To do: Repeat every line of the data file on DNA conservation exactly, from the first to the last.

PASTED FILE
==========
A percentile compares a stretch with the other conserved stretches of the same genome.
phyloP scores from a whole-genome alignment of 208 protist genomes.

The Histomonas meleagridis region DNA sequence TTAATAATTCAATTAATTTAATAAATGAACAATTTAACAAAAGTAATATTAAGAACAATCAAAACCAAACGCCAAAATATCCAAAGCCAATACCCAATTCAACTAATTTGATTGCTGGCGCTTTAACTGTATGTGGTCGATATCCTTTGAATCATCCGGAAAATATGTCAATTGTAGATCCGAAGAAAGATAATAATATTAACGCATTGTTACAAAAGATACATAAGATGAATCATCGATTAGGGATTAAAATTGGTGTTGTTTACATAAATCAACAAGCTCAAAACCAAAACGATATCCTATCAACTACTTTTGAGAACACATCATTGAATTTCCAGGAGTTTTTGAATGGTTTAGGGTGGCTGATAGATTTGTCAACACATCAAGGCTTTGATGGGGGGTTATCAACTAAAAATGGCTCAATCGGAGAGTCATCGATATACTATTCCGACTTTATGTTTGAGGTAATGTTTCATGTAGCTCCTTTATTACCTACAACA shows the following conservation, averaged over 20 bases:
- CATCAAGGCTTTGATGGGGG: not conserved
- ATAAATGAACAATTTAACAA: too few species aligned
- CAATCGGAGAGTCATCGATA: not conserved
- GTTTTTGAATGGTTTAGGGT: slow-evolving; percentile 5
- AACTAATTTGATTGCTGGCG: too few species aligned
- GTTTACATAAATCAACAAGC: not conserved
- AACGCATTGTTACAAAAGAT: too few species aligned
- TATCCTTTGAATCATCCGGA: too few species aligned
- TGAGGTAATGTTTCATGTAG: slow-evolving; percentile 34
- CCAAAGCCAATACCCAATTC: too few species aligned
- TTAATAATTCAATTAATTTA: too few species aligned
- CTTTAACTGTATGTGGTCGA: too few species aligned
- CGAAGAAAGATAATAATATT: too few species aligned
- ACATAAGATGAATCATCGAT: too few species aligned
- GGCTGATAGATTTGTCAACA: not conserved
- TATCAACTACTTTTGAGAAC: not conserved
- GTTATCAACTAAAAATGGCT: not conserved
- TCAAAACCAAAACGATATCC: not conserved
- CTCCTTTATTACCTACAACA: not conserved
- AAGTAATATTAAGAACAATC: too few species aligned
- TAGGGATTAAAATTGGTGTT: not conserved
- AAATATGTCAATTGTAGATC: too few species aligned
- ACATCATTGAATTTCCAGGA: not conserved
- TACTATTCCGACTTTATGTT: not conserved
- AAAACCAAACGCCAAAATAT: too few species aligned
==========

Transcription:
A percentile compares a stretch with the other conserved stretches of the same genome.
phyloP scores from a whole-genome alignment of 208 protist genomes.

The Histomonas meleagridis region DNA sequence TTAATAATTCAATTAATTTAATAAATGAACAATTTAACAAAAGTAATATTAAGAACAATCAAAACCAAACGCCAAAATATCCAAAGCCAATACCCAATTCAACTAATTTGATTGCTGGCGCTTTAACTGTATGTGGTCGATATCCTTTGAATCATCCGGAAAATATGTCAATTGTAGATCCGAAGAAAGATAATAATATTAACGCATTGTTACAAAAGATACATAAGATGAATCATCGATTAGGGATTAAAATTGGTGTTGTTTACATAAATCAACAAGCTCAAAACCAAAACGATATCCTATCAACTACTTTTGAGAACACATCATTGAATTTCCAGGAGTTTTTGAATGGTTTAGGGTGGCTGATAGATTTGTCAACACATCAAGGCTTTGATGGGGGGTTATCAACTAAAAATGGCTCAATCGGAGAGTCATCGATATACTATTCCGACTTTATGTTTGAGGTAATGTTTCATGTAGCTCCTTTATTACCTACAACA shows the following conservation, averaged over 20 bases:
- CATCAAGGCTTTGATGGGGG: not conserved
- ATAAATGAACAATTTAACAA: too few species aligned
- CAATCGGAGAGTCATCGATA: not conserved
- GTTTTTGAATGGTTTAGGGT: slow-evolving; percentile 5
- AACTAATTTGATTGCTGGCG: too few species aligned
- GTTTACATAAATCAACAAGC: not conserved
- AACGCATTGTTACAAAAGAT: too few species aligned
- TATCCTTTGAATCATCCGGA: too few species aligned
- TGAGGTAATGTTTCATGTAG: slow-evolving; percentile 34
- CCAAAGCCAATACCCAATTC: too few species aligned
- TTAATAATTCAATTAATTTA: too few species aligned
- CTTTAACTGTATGTGGTCGA: too few species aligned
- CGAAGAAAGATAATAATATT: too few species aligned
- ACATAAGATGAATCATCGAT: too few species aligned
- GGCTGATAGATTTGTCAACA: not conserved
- TATCAACTACTTTTGAGAAC: not conserved
- GTTATCAACTAAAAATGGCT: not conserved
- TCAAAACCAAAACGATATCC: not conserved
- CTCCTTTATTACCTACAACA: not conserved
- AAGTAATATTAAGAACAATC: too few species aligned
- TAGGGATTAAAATTGGTGTT: not conserved
- AAATATGTCAATTGTAGATC: too few species aligned
- ACATCATTGAATTTCCAGGA: not conserved
- TACTATTCCGACTTTATGTT: not conserved
- AAAACCAAACGCCAAAATAT: too few species aligned